Canibus and Keith Murray are the latest ’90s New York rap tyrants to join forces for a full-length, and while the novelty of such high-profile collaborations may be wearing off, rappers should be commended for shedding egos to record dream projects for diminished fanbases. “In Gods We Trust: Crush Microphones to Dust” delivers on the promise of their 2009 EP, expanding its tracklist into an eighteen-track LP replete with guests from Planet Asia, Crooked I, Erick Sermon, and Tech N9ne. ‘Bis and Keith are in full-out demolition mode, and as Keith is the more versatile of the two, it sounds more like a Canibus project, outfitted with hardcore beats to match the lethal rhymes and lacking Keith’s normally wry humor and funky instrumentalsâ€”only “Stop Frontin'” and “Guilty Will Pay” boast Def Squad flavor. Epic horn fanfares, expansive percussion arrangements, and apocalyptic vocal bites herald their ruthless verses on openers “Rock Wit Us” and “No Brainer,” and Jake One accordingly laces “Undergods Roll.”
In addition to trading sixteens, Keith and ‘Bis sometimes do double-duty on individual verses, rapping a few bars at a time and creating an eerie effect as if they’re finishing each other’s sentences. Overall Canibus’ performance tends to be the most impressive: his punchlines are consistently fresh and his rapid, guttural delivery is more at home over the production. Still, Keith hands in a worthy performance and sports good chemistry with his fellow Undergod, as on the Erick Sermon-produced “129” which draws heavily from Biggie and DJ Premier’s “Ten Crack Commandments”:
“We been in these streets for years, it made us some animals
So it’s understandable when I make you a vegetable
Respect our rep, step by step, maniacal
Give you somethin’ you can feel, real, more tangible
Comin’ against us, you go’n have your hands full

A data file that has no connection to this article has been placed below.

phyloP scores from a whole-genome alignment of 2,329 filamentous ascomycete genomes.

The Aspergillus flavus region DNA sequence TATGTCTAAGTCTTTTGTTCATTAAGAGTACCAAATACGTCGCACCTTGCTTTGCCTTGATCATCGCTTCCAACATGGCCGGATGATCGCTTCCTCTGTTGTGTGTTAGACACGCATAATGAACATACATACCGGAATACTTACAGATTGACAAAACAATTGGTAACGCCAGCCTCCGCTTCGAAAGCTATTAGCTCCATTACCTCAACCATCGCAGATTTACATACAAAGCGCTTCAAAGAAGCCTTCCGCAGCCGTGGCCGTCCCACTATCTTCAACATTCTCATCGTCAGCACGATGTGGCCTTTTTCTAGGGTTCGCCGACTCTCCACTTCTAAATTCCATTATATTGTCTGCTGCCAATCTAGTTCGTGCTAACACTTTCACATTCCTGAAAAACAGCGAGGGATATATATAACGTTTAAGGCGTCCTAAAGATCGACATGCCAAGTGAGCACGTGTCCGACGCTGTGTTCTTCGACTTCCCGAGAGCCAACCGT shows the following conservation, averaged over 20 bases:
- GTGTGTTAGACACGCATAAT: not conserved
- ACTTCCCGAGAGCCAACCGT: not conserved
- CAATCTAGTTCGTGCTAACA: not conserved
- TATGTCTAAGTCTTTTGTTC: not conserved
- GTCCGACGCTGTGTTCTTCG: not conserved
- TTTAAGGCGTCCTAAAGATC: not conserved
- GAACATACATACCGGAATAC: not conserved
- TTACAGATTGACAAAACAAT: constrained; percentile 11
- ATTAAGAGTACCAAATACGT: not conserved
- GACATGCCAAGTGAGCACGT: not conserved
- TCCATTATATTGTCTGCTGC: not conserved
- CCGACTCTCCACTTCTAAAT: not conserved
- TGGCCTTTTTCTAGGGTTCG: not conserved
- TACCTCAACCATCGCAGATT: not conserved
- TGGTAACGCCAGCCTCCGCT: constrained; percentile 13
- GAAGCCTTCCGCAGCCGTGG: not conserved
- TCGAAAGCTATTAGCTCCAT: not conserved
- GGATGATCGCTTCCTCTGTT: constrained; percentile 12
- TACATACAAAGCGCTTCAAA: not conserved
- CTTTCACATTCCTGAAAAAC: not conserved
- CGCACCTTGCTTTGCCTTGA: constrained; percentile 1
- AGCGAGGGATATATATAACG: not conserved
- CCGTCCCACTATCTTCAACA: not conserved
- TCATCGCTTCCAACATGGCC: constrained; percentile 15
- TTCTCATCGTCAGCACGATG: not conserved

Knocked out from the blind side like Suge
Whether freestyle or written we some mic titans
Y’all talk shit and apologize like Mike Tyson”
The Undergods theme is fulfilled on the second half, which features conceptual tracks which expand upon an epic, mystical theme such as and the sci-fi-esque “Secret Weapons” and “Rise of the Machine” and the marathon raps of “Follow El Shaddai,” which find ‘Bis at his cryptic best:
“We both agreed our weapons of metal would not be sufficient
For office, we needed spiritual lawyers
So who do we absolve then?
Who is the redeemer of all men?
These physical wars will exhaust them
We fight symbolic sorcerers with Canaanite consciousness
The masters of metallurgy metamorphosis
To be, but not to be seen, they remain anonymous
They caution us, the Stuxnet virus is formless
Army of a thousand legs defeated the serpent with a hundred heads
After the serpent laid a hundred other eggs
The gift of reproduction gave ’em the edge
In other words, through genetic cloning nothing is dead”
While few tracks stand out as particularly weak, most of “In Gods We Trust” sounds fairly similar, and some is too formulaicâ€””Torsion Fields” falls a little flat with a weaker hook and too-familiar verses. While it definitely would have benefited from some trimming of the fat, the tracks that break the monotony shine, such “Princes of Persia” with its Middle Eastern instrumentals and the ironically smooth “Gotta Be Real,” which flips a sweet sample from Deneice Williams’ “Free.” The Tech N9ne feature “Show ‘Em What Crazy Is” is a highlight, featuring all three rappers at their vicious best over heavy organ-driven production.
In terms of recent full-length collabos from New York legends, “In Gods We Trust” easily outshines recent trysts by KRS-One & Showbiz and Pete Rock & Smif-N-Wessun but falls short of Random Axe and Slaughterhouse because they fail to develop their own style as a duo distinct from their individual sounds. That said, “In Gods We Trust: Crush Microphones to Dust” lives up to its title as a dream collaboration leaving any mics in its vicinity looking like Lot’s wife.